Multitasking is not for everyone and certainly not for every writer. I do not recommend it for the novice because besides the time-consuming aspect, it can be an insane roller coaster of emotions and mixed metaphors (literally).
By intervals, I am finishing a contemporary ghost story, a thriller, and a steampunk fantasy. Plus, I started to outline the NaNoWriMo novel.
Sometimes it feels like there’s an editorial director/ringmaster saying, “Immaletyoufinishbut…”
The next challenge I am immersing myself in is dialect. Dialogue needs to ring to true and that means that characters must use the exactly right words. You wouldn’t have a hippie character in a 1972 story say, “Dude, WTF?” simply because that phrase didn’t exist colloquially yet. If a contemporary character found herself in the middle of 1972, she might think exactly these words to herself – that would make the dialogue (internal in this case) perfectly reasonable.
The steampunk series includes a contemporary character transplanted to a world that includes a class system that very much resembles Victorian England. I’ve determined that the “upper class” will have a Regency feel to it – because they’d be the established “old money” types in the story. And this rule makes me happy.
I could go a little grittier Dickensian for other characters, and develop a colonial dialect for yet another set of characters. Once this is established though, it is important to stick to it for consistency and to lend credence to that particular aspect of realism within the story.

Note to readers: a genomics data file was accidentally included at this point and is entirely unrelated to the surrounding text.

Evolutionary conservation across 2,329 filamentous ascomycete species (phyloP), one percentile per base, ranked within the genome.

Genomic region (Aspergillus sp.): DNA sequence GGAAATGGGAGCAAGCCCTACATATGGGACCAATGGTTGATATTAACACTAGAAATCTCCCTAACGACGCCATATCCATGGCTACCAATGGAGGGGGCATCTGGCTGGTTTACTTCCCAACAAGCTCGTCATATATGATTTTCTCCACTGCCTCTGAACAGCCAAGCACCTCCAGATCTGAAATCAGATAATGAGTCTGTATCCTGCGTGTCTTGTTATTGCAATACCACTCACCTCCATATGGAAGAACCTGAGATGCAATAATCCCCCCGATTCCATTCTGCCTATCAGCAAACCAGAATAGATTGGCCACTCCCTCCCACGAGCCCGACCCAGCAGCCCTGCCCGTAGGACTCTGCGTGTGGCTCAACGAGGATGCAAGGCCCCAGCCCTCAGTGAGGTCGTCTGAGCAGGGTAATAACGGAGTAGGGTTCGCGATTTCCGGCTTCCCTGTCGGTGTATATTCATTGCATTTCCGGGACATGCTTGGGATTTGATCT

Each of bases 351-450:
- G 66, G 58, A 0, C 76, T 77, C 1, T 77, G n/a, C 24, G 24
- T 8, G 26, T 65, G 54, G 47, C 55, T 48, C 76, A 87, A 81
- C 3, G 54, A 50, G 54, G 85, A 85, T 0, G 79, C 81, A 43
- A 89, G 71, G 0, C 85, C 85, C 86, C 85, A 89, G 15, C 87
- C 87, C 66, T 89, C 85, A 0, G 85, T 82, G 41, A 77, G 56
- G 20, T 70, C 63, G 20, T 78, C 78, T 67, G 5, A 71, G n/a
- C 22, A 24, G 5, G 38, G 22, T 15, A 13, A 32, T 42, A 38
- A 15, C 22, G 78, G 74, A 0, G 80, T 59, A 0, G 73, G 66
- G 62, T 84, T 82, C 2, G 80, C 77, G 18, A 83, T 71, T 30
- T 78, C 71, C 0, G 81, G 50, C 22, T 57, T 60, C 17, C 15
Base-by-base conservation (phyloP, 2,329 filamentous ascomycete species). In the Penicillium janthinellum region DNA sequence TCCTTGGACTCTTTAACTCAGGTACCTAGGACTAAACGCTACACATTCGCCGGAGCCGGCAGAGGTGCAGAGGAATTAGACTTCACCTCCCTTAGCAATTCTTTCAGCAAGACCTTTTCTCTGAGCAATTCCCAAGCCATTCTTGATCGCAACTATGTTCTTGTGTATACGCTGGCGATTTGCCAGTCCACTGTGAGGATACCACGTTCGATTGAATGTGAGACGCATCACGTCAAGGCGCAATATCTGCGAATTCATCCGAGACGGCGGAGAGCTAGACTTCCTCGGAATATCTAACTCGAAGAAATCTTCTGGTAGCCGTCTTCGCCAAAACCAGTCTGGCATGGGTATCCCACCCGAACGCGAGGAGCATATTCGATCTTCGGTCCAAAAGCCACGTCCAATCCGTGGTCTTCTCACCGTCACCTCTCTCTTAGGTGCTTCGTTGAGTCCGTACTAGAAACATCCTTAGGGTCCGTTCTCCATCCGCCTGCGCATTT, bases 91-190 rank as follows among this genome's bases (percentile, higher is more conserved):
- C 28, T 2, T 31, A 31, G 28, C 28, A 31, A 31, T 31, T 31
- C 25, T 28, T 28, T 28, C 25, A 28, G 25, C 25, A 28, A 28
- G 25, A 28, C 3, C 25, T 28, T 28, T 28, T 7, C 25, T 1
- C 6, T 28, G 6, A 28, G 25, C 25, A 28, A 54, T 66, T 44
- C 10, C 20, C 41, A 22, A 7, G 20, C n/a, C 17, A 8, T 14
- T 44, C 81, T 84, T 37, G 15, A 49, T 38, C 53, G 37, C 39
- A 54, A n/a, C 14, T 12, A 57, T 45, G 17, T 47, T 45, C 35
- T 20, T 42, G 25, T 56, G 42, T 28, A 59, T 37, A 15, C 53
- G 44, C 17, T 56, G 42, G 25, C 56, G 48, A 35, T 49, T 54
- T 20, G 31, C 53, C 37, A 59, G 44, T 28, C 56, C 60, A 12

Of course, I love research (because I’m a dork). To prepare for this I’ve engaged in several different activities. The authenticity of individual moments -- scenes, images, and bits of dialogue -- is what attracts me to the process in the steampunk series.
The Internet offers a fantastic resource at Joanna Waugh’s blog (including a book of names, panoramic images and maps, a dictionary of the vulgar tongue, fashion, food, climate, and traveling facts).
Netflix gives me such gems as Downton Abbey, Upstairs, Downstairs, and a host of beautiful period dramas for my inner girlie need for drag. My own collection of dramas gives me access to the full Merchant-Ivory collection.
The Kindle Store and the Guttenberg Project bestow the words of Jane Austen, the Brontë sisters, and Oscar Wilde.
From Audible I feast on the auditory joys of listening to Richard Armitage read two of Georgette Heyer’s novels – and believe me I have listened to them to death! Shut up, it’s for research. Yes, yes, I love the sound of his velvety voice* and melt just thinking of it, but I keep listening because when I start writing and fleshing out some of the scenes necessary to finish volume 1 in The Chronicles of Ash, I need to have the right words, slang and cadence already in my head.
The work is not a romance, I'll never master that; but the romances do several things: they establish a very specific time frame, they combine peerage and rank, they move comfortably between city and country, they quickly paint the political picture of the moment. More importantly, the romance lives and dies by dialogue because unless the story specifically covers the underbelly of polite society with all its twisted perversions, the period folks (at least on paper) gave good tongue.
Right now, I’m all about giving good tongue. It’s all about the words: the right words. Therefore, I curtsy to the music of the spoken word in order to write it better.
(I may also walk around the house with a period head piece, but you need not incorporate cosplay into your research. Still, I hear that if you wear the right costume, the part plays itself...)
* I have Sylvester, aka The Wicked Uncle and The Convenient Marriage. Eventually I'll add Venetia to my collection. I'd kill for Bernard Cornwell's The Lords of the North, but the prices for it are freaking insane.